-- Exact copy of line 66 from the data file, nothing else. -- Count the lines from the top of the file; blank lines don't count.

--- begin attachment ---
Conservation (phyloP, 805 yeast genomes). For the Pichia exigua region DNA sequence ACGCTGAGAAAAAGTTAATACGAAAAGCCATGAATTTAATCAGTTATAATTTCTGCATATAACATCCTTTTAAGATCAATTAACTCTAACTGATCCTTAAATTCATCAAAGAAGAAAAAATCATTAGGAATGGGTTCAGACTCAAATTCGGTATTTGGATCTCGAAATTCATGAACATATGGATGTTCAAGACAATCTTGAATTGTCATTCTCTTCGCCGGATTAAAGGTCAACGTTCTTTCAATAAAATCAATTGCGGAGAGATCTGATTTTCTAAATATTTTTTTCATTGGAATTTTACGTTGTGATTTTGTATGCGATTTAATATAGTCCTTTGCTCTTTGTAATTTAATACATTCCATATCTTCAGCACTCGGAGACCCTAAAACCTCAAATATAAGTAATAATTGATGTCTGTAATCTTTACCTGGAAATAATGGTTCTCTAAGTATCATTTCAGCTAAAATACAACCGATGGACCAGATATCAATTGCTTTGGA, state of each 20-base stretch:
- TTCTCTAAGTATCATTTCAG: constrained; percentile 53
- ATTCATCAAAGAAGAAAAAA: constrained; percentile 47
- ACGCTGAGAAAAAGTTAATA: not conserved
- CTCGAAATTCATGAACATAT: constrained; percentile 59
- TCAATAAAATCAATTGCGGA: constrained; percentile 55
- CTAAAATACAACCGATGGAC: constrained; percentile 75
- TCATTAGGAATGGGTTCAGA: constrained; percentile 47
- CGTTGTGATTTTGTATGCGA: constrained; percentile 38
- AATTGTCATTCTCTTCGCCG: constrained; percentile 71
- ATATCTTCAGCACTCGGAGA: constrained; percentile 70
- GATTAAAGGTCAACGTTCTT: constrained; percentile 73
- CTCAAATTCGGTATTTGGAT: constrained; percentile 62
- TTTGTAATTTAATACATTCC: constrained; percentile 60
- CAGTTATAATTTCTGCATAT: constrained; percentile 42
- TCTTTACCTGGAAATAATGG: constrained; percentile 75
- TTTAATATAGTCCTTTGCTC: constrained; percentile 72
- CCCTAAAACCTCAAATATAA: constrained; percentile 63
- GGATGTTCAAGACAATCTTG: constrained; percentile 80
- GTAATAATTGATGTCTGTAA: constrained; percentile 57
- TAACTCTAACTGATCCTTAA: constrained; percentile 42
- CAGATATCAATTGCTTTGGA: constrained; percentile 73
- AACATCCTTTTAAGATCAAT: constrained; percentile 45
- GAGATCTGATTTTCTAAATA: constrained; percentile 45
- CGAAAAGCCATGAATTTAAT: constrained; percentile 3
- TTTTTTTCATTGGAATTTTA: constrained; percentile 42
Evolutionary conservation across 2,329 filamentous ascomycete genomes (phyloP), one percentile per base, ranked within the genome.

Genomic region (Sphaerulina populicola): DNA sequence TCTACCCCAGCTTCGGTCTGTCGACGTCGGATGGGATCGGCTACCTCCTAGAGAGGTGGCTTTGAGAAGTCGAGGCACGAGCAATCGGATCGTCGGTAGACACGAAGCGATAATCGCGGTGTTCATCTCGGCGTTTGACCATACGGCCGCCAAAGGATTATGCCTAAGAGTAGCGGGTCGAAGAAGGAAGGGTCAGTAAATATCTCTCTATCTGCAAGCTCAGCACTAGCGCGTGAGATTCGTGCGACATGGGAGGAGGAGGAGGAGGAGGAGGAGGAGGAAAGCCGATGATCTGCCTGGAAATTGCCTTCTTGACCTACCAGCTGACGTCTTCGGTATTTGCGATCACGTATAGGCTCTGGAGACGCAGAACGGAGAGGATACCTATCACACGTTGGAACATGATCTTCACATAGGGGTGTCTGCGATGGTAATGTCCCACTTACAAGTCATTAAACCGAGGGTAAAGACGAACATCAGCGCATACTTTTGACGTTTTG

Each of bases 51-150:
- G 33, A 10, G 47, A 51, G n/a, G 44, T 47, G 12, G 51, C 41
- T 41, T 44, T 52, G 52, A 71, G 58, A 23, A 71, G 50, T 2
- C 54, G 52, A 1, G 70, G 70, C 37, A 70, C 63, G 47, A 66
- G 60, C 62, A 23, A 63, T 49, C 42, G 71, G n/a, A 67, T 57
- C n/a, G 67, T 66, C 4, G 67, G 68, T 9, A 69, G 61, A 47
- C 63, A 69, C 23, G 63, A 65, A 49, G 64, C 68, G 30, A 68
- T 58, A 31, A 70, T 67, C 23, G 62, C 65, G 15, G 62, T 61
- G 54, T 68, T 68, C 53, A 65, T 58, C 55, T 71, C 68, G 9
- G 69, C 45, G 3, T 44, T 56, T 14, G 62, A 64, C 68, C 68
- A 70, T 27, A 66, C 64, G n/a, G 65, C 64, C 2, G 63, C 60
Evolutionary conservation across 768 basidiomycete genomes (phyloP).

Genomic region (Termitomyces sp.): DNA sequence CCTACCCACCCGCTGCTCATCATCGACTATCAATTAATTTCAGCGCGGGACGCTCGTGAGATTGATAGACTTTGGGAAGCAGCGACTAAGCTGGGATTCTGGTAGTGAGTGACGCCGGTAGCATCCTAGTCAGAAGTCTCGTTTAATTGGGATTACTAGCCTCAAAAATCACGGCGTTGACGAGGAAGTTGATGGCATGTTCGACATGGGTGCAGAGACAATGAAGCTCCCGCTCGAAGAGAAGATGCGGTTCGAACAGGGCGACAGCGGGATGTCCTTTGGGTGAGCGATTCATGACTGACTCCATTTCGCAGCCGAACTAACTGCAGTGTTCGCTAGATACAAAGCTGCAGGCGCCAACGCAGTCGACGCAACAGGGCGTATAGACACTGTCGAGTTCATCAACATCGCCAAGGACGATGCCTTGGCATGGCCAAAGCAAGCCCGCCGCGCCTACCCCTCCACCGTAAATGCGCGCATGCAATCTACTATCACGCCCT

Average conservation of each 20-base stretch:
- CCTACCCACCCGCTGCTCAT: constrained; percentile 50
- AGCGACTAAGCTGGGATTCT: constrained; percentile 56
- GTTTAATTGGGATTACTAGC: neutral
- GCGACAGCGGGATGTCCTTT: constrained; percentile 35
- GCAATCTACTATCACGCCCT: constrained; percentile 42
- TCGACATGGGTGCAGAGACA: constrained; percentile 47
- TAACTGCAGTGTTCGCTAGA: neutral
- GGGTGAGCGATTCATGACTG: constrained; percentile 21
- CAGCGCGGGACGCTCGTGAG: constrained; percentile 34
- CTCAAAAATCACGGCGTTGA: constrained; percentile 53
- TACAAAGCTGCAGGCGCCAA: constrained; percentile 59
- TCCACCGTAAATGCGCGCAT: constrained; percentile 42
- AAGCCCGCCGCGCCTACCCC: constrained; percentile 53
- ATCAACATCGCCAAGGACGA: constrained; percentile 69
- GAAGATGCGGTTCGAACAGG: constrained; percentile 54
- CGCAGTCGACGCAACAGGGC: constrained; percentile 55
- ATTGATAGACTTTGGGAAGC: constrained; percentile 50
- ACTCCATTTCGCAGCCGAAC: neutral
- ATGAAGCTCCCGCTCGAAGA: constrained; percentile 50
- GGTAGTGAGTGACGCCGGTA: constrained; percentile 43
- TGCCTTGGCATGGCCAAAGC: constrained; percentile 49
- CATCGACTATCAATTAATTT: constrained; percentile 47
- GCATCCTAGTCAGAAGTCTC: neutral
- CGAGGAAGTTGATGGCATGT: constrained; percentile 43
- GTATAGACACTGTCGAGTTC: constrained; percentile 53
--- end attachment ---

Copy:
- CGAGGAAGTTGATGGCATGT: constrained; percentile 43